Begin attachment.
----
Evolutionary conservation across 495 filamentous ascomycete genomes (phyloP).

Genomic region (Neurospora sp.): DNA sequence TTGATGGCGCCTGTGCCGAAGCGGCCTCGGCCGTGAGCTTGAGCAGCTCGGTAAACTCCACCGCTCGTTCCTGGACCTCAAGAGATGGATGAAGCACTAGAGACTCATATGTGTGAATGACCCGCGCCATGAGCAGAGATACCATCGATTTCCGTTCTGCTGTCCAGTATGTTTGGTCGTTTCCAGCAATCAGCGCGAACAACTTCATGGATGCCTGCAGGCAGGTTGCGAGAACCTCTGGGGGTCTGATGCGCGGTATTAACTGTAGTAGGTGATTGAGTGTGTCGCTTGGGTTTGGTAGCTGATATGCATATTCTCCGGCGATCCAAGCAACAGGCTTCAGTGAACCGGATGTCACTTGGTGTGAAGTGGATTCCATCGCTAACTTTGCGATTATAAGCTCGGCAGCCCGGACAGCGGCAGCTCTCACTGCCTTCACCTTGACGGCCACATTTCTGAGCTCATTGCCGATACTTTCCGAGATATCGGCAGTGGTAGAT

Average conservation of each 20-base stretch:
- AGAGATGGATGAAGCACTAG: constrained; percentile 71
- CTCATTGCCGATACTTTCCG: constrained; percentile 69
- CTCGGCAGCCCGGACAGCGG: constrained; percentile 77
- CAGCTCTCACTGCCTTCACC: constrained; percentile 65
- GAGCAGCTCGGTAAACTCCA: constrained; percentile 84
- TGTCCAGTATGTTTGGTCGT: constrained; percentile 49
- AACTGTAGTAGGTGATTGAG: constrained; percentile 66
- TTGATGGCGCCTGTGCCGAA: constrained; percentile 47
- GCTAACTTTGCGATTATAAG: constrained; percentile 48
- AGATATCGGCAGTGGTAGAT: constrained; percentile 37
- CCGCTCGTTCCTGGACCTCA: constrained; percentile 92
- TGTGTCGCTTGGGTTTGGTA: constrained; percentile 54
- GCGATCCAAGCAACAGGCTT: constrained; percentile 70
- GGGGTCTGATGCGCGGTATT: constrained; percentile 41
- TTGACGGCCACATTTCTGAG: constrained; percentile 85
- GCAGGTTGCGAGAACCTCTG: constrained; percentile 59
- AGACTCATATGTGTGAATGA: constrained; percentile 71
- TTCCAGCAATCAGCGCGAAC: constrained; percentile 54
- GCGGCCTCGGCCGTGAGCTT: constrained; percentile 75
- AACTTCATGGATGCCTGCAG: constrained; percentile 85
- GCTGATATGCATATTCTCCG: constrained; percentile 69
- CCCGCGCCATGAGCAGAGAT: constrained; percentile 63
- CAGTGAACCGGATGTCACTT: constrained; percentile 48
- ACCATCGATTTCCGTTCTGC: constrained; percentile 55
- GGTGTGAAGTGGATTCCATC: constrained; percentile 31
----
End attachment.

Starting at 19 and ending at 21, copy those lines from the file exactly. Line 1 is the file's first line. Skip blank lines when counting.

- GCAGGTTGCGAGAACCTCTG: constrained; percentile 59
- AGACTCATATGTGTGAATGA: constrained; percentile 71
- TTCCAGCAATCAGCGCGAAC: constrained; percentile 54